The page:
Working in the language business is very much like being a fish swimming in a pond of murky water. On most days, we cannot see past the end of our nose. You see, we’ve no idea how big our pond is. We heard it’s big, yes. Yet it’s kind of difficult to take in from our angle. What we do know however, is that it’s teeming with life. There’s all varieties of fish (ahem, language professionals) out there. One thing we’re certain of though – in this damn pond, we all know each other.
And that’s another (of many) interesting quirks of our industry we’ll look at today. Indeed, you can be reasonably certain everyone has worked with – or for – pretty much everyone else at one point or another in their careers.
So, let’s get the first fact out of the way. People stick around this business for a long time for a variety of reasons. Once you’re in, you’re very much in for the long haul. This is by no means a rule, but it happens frequently enough that we can afford to generalize a bit.
You see that fish over there? The kick-ass project manager (PM)? You bet he’s going to send a CV to his client once she has an opening for a localization manager position. If not, he’s likely going to be looking for opportunities from your competitors or the competitors of his own client like the good soldier of fortune that he is.
Employee churn is indeed quite important in localization. And it happens from the top to the bottom of the ladder. Even individual translators change gigs every so often. We’ve known translators to work in in-house teams at big video game publishers, then go freelance before integrating a regional multiple language service provider (RMLSP).
So, inevitably you come across a lot of familiar faces and in different positions perhaps. Still, they’re people you’ve likely known for a while and worked with too. Familiarity breeds contempt you say? While some of it holds true, believe us when we say – familiarity helps when you want something done in this business. It helps A LOT. It saves you a lot of effort and money. And that’s all you need to know.
Being bros is a good thing. You see, people in the language business like to escape their dreary office habitats. The bigwigs from language services buyers (LSBs) or language services providers (LSPs), and all the legions of sales reps in between love to go to industry confabs. There’s a whole bunch of them every year. They discuss anything and everything from industry trends to the latest bit of innovation. Point is, they interact. They cut deals while wining and dining. Or they get drunk together. Yes, it happens.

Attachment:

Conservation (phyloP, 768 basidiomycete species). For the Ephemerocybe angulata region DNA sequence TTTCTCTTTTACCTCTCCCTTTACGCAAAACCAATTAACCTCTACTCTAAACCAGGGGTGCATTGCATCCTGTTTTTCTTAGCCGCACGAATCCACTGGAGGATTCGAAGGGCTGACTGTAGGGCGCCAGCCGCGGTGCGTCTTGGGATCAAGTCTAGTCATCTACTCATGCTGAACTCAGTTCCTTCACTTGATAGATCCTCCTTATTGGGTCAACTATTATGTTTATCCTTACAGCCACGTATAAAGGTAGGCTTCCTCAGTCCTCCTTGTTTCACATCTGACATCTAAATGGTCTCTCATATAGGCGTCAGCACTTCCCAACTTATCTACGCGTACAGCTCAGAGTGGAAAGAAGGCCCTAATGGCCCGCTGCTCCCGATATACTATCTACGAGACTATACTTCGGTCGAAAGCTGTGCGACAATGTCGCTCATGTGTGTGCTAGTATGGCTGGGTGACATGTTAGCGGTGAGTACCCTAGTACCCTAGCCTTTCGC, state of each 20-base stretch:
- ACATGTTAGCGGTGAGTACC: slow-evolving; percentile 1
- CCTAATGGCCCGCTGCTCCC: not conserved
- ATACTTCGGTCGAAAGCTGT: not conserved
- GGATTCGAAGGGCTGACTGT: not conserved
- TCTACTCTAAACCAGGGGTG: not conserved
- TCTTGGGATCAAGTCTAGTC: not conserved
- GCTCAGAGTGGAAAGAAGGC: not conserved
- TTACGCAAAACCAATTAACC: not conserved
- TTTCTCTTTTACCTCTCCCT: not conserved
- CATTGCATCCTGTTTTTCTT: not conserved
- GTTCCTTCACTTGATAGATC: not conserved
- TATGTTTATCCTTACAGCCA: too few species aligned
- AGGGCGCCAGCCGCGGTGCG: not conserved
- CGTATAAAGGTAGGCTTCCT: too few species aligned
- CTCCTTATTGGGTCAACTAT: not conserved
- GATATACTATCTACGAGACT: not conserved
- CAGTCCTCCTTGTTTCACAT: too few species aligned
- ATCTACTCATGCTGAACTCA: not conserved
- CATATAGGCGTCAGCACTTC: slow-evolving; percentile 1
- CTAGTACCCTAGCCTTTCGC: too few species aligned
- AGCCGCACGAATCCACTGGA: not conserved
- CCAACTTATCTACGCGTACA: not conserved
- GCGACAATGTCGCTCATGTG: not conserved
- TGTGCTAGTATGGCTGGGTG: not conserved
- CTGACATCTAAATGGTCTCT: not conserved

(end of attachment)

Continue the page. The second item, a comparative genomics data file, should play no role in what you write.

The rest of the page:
Which leads us to another point. It pays to keep good relationships with industry folks.
Why is that?, you may ask. Well, let’s talk about industry conferences. All sorts of people usually attend – from LSBs and massive multiple language services providers (MMLSPs), to folks from comparatively small single language service providers (SLSPs) who operate in a niche market. Now, you may very well end up speaking at the same panel as your nemesis. While the urge to go berserk at the mere sight of him may be overpowering, we’d advise against it. You see, your existing (and potentially future) clients might just happen to be sitting in the audience listening to both of you.
You can argue there’s a certain hypocrisy to it. We won’t fault the logic. But that’s just the way it is. Despite the industry being highly fragmented with thousands of individual players, this remains a small town. And you really don’t want to end up being painted as the guy dissing your rivals, now do you?
So, play nice. Eyes on the prize which is that multi-million-dollar contract further down the road that everyone dreams of.
Really, the question you’ll ultimately be asking yourself is not whether you want to be a big fish or a small one in this pond. There’s plenty of those already. What you will want to know is, whether you’re pals with the right fish for you. Your success and/or failure in this business may just entirely depend on that.
The language services industry is all about providing, well, language services. Services, as a rule, are something that are incredibly hard to patent or trademark. You cannot patent the act of translating any more than you could copyright a verb. This doesn’t mean that translation companies haven’t tried to get a competitive advantage by building and protecting their own intellectual property (IP). Usually this comes in the form of either patenting a technology or a certain workflow process. Most of the time, though, the technologies and the workflow processes are so interconnected that it is difficult to distinguish one from the other.
Nimdzi has gathered responses from over 100 localization decision-makers to understand what are the deciding factors when selecting which language services provider (LSP) to partner with, both on an individual level, as well as what their companies are looking for.
In the business of translation, the most influential factor affecting competition is the LSP (Language Service Provider) concentration ratio. It is a measure of how concentrated the total amount of business is with a small number of firms.